verb (used with object)
verb (used without object)
- to sail close to the wind; luff.
- to sail close to the shore.
Origin of borrow
British Dictionary definitions for borrow trouble (1 of 2)
- living an unexpected extension of life
- close to death
Word Origin for borrow
British Dictionary definitions for borrow trouble (2 of 2)
Word Origin and History for borrow trouble
Old English borgian "to lend, be surety for," from Proto-Germanic *borg "pledge" (cf. Old English borg "pledge, security, bail, debt," Old Norse borga "to become bail for, guarantee," Middle Dutch borghen "to protect, guarantee," Old High German boragen "to beware of," German borgen "to borrow; to lend"), from PIE *bhergh- "to hide, protect" (see bury). Sense shifted in Old English to "borrow," apparently on the notion of collateral deposited as security for something borrowed. Related: Borrowed; borrowing.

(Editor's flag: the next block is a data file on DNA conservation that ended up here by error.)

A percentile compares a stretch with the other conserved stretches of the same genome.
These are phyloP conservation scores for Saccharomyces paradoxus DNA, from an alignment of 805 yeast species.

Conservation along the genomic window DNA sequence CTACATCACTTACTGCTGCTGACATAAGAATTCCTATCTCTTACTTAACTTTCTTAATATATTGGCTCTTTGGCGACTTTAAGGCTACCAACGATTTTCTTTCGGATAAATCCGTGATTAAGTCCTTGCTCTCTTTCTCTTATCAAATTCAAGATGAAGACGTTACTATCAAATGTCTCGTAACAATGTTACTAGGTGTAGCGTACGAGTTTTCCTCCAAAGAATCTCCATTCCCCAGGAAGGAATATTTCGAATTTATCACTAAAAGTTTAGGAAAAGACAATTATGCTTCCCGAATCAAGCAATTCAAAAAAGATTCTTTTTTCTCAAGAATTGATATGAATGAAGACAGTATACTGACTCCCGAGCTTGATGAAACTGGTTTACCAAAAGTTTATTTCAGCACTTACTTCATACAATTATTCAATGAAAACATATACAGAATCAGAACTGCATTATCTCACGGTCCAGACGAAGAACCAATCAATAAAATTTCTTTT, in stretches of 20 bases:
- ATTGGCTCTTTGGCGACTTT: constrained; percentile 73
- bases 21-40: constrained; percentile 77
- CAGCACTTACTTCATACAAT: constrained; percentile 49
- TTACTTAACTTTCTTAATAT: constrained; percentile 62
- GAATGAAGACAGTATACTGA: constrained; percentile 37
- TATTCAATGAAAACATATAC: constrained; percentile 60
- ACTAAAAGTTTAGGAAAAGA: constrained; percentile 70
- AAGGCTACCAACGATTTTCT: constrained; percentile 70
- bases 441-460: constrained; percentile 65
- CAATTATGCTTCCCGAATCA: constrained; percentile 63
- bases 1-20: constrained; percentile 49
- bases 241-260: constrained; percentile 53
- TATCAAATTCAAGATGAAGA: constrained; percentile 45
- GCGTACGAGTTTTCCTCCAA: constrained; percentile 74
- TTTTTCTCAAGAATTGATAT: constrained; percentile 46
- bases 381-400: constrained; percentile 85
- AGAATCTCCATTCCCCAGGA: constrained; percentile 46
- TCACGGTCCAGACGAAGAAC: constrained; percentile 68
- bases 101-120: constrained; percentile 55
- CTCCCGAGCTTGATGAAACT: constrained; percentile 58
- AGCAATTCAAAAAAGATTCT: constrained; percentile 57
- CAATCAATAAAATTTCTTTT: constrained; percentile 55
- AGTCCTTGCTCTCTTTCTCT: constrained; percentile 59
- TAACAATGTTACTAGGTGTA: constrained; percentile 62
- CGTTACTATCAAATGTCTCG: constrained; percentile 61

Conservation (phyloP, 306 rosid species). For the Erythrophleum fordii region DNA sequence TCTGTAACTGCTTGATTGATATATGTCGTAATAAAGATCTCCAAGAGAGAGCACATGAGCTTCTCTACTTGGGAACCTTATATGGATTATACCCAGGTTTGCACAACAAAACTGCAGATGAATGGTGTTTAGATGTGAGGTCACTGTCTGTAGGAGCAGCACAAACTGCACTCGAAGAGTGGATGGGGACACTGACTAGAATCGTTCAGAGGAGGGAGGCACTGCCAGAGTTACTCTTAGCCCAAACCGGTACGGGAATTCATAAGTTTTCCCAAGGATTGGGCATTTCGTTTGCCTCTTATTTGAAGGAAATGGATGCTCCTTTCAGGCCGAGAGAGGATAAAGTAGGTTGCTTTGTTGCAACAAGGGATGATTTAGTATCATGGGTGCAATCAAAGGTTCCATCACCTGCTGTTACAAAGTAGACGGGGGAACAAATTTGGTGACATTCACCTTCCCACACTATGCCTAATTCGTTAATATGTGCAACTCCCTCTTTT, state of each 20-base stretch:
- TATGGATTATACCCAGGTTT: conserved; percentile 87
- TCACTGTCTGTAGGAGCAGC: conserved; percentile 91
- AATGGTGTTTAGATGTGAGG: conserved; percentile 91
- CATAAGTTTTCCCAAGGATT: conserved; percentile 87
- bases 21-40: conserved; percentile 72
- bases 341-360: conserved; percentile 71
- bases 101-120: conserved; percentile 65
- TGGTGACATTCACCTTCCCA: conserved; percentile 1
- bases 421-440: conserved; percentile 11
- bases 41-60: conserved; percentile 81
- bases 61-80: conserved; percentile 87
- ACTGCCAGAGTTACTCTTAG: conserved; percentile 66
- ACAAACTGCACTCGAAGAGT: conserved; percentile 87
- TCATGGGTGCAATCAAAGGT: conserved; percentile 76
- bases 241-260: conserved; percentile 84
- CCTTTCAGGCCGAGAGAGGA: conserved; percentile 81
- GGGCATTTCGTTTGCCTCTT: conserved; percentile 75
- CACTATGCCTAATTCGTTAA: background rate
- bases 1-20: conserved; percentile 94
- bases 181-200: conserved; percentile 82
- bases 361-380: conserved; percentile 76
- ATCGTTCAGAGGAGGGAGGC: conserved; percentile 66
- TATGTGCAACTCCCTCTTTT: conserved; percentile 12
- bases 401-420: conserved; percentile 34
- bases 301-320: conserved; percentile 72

Idioms and Phrases with borrow trouble (1 of 2)
Go out of one's way to do something that may be harmful, as in Just sign the will—telling her about it ahead of time is borrowing trouble. [Mid-1800s] Also see ask for, def. 2.
Idioms and Phrases with borrow trouble (2 of 2)
In addition to the idiom beginning with borrow
- borrow trouble
- beg, borrow, or steal
- on borrowed time